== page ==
Sénarmont indoor arena in Fontainebleau

Built in 1807 in the Carrousel Quarter, a Fontainebleau Chateau outbuilding, under Napoleon I.
This arena was built in 1807 in the Carrousel Quarter, a Fontainebleau Chateau outbuilding, under Napoleon I. Its extraordinary wooden framework is one of the features that have earned it historical-monument status. Quartier du Carrousel was a Fontainebleau Chateau outhouse that was handed over to the armed forces in 1871. The history Emperor Napoleon I had had this arena and its remarkable single-vault wooden frame built in 1807. It was listed (along with the area around it) as an historical monument in 1913 and 1930, and named after General Sénarmont. The stables surrounding the Cour du Carrousel or Cour Carrée were also built around about that time. The latter is much older because again, the National Archives, the trace of its construction by Louis XVI in 1784 and 1785. It was used for the Petite Ecurie du Roi. 1815 to 1870 These buildings housed military staff serving under French kings and Emperor Napoleon III until 1870. 1871 to 1940 The Quartier du Carrousel was then handed over to the Ecole d'Artillerie (Artillery School) where young officers such as Ferdinand Foch, who went on to become a Marshal of France and of the United Kingdom, trained in the art of horse riding. That was when the arena was built and named Manège Drouot, after the Emperor's aide-de-camp and Imperial Guard General Major. World War II to the present day The buildings were abandoned for a short spell during World War II, but were then refurbished to house the École Nationale d'Equitation (National Horse Riding School) that a group of former members of the disbanded Cadre Noir (an elite cavalry corps) founded. The prestigious Military Equestrian Instructor corps was established there in 1945. The Cadre Noir corps joined the École d'Application de l'Arme Blindée et de la Cavalerie (Armour and Cavalry School) in Saumur in 1946. The military equestrian games were established then too. The centre was in Quartier du Carrousel. This centre briefly came under the École Interarmées des Sports (Army Sports School) in Fontainebleau but became independent again and was renamed Centre Sportif d'Equitation Militaire on 1 April 1973. As an army cavalry corps, it came under the Commandement des Ecoles de l'Armée de Terre (Army School Command) on 1 September 1976. That authority became the Commandement des Organismes de Formation de l'Armée de Terre (Army Training Unit Command) in 1993. The disbanded 8th Régiment de Dragons flag - and that regiment's traditions - were entrusted to its care in 1977 -and its traditions. Today, the buildings house the Centre Sportif d'Equitation Militaire (Military Equestrian Sports Centre) which oversees military equestrian sports across France. The French ministries of Culture and Defence have signed an agreement to develop and promote this centre.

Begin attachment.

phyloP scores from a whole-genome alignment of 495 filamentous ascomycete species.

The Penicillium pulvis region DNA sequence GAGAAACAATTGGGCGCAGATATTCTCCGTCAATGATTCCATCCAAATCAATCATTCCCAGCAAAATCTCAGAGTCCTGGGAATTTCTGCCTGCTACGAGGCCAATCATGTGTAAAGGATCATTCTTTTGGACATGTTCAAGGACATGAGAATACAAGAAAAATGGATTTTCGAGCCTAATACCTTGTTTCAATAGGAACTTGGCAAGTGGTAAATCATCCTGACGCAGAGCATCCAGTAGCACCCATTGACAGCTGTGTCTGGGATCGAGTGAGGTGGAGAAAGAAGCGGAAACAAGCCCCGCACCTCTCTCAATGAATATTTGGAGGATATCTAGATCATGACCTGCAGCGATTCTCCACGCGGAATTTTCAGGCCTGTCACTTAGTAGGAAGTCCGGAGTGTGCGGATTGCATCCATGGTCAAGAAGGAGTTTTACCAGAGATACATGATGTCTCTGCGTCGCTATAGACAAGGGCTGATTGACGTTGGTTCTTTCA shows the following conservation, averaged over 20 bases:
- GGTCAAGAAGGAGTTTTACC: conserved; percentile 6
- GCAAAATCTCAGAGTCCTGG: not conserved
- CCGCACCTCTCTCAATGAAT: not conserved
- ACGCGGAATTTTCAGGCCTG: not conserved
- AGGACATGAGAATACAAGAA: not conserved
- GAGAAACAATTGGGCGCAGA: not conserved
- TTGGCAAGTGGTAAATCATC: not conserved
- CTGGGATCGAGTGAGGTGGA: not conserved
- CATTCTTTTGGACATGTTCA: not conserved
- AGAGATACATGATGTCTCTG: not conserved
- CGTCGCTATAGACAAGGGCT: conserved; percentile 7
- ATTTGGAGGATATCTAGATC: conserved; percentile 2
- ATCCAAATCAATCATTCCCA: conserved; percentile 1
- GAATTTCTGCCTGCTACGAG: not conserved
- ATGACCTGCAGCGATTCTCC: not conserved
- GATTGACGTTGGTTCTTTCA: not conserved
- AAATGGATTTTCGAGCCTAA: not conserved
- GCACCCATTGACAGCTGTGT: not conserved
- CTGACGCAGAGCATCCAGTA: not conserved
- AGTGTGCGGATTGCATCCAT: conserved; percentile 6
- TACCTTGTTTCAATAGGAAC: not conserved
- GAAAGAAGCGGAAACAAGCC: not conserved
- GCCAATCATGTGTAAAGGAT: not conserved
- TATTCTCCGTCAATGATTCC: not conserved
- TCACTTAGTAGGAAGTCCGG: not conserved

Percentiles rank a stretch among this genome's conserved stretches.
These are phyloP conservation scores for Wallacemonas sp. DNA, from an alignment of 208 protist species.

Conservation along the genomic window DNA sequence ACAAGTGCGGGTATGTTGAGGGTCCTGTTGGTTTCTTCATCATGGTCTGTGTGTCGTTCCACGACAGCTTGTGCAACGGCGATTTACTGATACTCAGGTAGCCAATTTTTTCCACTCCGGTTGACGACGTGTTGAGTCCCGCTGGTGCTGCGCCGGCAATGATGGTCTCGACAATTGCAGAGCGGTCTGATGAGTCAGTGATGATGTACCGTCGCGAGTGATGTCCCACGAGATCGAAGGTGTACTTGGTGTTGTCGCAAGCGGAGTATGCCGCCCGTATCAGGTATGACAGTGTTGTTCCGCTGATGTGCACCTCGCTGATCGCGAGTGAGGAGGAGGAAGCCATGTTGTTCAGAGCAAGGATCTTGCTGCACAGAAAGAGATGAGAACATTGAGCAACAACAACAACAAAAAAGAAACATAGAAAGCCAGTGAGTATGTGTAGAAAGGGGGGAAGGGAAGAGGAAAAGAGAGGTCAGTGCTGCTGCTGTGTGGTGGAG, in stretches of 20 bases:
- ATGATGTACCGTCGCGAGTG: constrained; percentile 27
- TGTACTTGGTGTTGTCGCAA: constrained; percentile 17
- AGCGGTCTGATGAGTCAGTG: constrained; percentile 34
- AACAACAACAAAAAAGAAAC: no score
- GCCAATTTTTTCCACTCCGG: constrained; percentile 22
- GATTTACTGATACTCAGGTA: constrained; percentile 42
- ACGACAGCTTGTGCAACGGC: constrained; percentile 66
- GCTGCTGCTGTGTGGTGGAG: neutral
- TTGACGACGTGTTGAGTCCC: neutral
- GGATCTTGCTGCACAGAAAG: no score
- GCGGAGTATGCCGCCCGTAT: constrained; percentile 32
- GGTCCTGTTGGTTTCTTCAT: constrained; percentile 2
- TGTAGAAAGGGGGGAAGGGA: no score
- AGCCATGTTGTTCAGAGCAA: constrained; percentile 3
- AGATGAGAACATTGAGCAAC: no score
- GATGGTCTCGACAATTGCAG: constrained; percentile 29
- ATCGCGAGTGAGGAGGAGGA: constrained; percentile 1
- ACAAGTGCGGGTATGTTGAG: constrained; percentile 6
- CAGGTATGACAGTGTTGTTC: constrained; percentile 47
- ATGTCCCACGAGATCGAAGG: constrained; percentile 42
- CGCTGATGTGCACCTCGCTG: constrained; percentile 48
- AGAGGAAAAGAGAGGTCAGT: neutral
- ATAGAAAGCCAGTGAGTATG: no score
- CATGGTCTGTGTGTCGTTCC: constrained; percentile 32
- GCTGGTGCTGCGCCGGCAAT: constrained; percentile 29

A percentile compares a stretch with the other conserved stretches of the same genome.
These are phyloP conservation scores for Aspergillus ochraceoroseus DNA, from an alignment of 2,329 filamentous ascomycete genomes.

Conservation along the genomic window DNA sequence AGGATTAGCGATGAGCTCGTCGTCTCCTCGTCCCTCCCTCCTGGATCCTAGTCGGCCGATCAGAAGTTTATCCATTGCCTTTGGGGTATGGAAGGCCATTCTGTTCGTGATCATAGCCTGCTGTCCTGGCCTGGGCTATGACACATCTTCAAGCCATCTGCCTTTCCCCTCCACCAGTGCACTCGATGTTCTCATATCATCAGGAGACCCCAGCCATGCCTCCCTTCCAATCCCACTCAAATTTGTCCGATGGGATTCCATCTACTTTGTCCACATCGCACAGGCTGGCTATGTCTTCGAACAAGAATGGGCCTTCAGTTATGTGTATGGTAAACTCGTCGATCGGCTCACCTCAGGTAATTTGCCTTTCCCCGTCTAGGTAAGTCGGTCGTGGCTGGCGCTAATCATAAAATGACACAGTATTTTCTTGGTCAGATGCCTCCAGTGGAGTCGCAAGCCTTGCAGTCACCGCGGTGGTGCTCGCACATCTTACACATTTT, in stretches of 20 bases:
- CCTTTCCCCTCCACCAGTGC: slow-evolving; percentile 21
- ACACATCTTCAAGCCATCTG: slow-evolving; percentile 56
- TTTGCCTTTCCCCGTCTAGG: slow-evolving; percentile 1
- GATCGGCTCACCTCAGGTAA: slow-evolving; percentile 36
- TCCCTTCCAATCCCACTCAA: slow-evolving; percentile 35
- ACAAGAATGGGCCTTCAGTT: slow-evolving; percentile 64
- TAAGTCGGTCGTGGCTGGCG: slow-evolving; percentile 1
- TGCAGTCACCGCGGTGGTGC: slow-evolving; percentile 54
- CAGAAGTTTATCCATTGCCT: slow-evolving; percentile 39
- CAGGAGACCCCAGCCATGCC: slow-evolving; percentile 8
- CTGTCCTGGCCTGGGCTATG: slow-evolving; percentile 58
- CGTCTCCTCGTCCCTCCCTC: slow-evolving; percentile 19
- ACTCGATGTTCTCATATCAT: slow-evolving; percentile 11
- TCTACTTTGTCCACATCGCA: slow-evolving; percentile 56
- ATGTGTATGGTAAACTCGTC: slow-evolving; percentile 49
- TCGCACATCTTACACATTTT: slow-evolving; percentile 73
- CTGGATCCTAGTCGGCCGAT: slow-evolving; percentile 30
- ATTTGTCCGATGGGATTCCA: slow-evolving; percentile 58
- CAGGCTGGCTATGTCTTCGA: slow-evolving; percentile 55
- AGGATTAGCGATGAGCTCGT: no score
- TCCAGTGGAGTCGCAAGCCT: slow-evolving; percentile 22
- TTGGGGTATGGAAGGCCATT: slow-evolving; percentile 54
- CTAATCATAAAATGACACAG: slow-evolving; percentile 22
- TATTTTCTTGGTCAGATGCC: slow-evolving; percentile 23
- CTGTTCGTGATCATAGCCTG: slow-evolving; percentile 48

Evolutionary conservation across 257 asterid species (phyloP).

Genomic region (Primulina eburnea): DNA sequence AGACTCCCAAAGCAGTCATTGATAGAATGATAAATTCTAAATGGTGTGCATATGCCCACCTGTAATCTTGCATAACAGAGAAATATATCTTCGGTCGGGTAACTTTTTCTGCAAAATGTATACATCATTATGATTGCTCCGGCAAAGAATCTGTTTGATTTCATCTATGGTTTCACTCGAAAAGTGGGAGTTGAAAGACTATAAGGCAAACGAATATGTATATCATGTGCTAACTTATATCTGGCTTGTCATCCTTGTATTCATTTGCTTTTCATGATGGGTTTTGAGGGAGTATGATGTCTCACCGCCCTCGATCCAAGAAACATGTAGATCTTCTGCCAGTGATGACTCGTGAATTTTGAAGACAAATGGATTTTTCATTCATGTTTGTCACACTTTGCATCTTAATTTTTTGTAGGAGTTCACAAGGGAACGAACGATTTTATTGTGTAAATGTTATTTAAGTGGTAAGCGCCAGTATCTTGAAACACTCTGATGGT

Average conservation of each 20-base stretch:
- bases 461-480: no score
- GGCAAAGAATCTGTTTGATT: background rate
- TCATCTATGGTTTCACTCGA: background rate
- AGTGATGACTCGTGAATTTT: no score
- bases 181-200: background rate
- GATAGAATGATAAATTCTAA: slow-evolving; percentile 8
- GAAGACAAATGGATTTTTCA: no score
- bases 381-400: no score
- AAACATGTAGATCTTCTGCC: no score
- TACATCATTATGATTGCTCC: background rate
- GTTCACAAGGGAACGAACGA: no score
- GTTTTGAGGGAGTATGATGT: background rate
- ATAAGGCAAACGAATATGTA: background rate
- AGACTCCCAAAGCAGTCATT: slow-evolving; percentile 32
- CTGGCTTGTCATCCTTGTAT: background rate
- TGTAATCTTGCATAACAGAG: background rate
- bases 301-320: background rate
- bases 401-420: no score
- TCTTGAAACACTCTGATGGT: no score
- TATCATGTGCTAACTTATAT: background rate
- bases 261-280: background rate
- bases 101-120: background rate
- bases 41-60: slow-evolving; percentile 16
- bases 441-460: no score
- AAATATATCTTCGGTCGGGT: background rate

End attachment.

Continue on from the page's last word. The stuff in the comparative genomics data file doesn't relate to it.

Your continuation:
Architecture This historical monument's highlight is no doubt its amazing single-vault Philibert-Delorme wooden frame (named thus after the architect who designed the first such frame in 1551). The arena is 66 metres long and 20 metres wide. The chestnut-tree frame sits on a cornice holding the string pieces and hoop bases. A second string piece sits on the walls and holds the cornice brackets and the top chords. The top chords and hoops converge on a umber of pegs (as it were) at the top. These components are all similar. They each comprise two 25-mm thick and 30-cm wide fir boards, overlap, and wrought-iron nails hold them in place. The 0.05 x 0.15 stanchions converge on the cornice hoops, two iron bands clamp them to the wall, and ridge ribs hold them in place. Splines on either side secure them to the ridge ribs. They are assembled in an alternating pattern: the same peg fastens each set of face-to-face ridge ribs. A few figures will provide a clearer impression of this building's daunting size: each truss (there are about one hundred) holds 104 ridge ribs and 312 mortises. Meaning there are about 31,000 mortises on the 100 trusses.
This building has been entrusted to the Ministry of Defence. France's Defence and Culture ministries signed an agreement to restore it, on 17 September 2005. Click here to see the list of other buildings...
Fontainebleau Chateau 77300 Fontainebleau Tél. : 01 60 71 50 70 Fax : 01 60 71 50 71 Mail :
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